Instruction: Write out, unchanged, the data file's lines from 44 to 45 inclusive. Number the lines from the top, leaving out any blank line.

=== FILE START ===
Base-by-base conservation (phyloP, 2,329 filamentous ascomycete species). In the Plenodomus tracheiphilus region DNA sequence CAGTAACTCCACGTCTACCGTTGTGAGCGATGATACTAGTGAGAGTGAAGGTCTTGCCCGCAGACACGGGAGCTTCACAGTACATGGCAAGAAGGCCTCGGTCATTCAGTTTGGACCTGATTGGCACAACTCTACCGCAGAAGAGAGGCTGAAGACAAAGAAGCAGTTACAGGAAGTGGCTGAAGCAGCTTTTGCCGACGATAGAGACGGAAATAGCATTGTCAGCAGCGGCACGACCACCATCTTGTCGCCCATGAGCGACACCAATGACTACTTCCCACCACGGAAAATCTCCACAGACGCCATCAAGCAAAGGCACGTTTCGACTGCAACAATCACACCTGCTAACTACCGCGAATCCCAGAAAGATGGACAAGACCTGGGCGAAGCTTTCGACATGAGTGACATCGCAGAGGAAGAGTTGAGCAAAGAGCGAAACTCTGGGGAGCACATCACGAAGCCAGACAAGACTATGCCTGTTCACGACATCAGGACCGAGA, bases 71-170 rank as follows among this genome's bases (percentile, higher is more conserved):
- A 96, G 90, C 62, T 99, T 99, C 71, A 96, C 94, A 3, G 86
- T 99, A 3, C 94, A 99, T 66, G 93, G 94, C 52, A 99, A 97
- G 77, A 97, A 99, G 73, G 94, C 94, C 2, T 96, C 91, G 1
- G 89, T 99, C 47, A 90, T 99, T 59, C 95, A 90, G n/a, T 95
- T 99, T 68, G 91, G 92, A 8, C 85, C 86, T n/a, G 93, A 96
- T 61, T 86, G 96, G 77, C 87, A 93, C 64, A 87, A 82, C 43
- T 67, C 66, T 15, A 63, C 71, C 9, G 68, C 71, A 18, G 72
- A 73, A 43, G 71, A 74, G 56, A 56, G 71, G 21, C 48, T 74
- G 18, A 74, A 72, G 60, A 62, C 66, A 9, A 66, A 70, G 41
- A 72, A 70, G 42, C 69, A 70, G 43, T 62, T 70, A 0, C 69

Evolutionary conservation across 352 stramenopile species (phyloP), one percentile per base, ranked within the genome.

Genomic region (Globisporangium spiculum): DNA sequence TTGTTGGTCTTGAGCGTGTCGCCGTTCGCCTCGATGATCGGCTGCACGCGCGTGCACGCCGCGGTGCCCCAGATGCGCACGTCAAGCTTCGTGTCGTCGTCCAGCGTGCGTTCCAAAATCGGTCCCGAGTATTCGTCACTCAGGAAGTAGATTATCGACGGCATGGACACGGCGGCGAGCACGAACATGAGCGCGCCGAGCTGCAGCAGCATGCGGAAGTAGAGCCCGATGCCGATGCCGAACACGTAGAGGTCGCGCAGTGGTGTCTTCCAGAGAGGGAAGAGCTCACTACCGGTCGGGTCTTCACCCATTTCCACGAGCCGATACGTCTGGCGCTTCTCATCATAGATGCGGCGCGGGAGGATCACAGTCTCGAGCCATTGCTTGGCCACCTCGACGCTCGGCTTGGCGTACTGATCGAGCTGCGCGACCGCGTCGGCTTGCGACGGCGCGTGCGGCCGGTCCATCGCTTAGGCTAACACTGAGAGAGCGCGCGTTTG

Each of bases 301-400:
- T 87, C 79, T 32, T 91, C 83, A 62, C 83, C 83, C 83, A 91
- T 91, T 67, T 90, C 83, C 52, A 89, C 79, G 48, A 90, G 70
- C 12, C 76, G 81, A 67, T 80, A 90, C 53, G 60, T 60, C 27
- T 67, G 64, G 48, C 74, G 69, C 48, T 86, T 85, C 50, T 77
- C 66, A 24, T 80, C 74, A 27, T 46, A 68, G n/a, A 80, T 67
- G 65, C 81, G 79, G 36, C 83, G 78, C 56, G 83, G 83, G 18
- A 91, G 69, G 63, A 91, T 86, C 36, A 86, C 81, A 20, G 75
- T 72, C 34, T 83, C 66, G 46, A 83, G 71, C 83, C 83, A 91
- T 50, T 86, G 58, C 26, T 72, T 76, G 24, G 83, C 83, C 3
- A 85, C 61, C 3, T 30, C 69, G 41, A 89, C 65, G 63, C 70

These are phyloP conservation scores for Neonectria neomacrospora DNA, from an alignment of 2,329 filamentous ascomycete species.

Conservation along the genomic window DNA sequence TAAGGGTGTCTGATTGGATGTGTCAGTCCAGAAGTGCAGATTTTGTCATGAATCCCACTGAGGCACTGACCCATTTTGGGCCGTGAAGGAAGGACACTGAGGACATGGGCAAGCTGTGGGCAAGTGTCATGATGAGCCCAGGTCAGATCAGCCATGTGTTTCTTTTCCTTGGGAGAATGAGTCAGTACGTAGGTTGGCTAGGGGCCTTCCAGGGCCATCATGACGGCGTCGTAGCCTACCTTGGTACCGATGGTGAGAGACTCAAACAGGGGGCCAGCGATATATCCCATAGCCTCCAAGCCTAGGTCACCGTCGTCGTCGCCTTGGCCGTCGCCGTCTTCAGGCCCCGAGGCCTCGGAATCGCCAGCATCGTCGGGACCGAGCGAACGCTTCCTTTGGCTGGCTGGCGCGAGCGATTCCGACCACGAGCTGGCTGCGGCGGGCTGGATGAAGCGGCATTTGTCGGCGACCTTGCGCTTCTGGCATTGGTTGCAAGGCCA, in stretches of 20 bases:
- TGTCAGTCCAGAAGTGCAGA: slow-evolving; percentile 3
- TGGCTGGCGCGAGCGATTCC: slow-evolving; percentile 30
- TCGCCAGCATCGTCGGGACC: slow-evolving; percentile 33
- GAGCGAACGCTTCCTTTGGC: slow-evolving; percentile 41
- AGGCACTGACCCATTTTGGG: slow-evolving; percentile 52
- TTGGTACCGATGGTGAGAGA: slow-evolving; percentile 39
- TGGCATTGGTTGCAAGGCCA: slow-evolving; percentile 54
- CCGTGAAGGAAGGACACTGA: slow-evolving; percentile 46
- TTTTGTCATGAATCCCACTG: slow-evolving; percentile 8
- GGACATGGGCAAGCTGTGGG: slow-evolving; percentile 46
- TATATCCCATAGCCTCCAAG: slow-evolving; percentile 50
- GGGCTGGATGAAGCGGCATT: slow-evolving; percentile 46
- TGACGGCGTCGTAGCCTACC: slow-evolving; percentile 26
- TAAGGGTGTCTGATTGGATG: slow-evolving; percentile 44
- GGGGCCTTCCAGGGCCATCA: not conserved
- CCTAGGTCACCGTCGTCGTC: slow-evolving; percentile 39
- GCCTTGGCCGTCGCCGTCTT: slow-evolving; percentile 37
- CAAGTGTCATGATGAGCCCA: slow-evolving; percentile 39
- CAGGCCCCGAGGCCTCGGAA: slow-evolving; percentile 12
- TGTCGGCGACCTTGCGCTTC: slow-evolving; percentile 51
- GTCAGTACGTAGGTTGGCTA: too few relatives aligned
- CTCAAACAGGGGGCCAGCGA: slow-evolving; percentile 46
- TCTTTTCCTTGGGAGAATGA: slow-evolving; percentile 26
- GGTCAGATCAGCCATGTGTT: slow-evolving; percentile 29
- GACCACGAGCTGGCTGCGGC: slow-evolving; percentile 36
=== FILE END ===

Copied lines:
- CAAGTGTCATGATGAGCCCA: slow-evolving; percentile 39
- CAGGCCCCGAGGCCTCGGAA: slow-evolving; percentile 12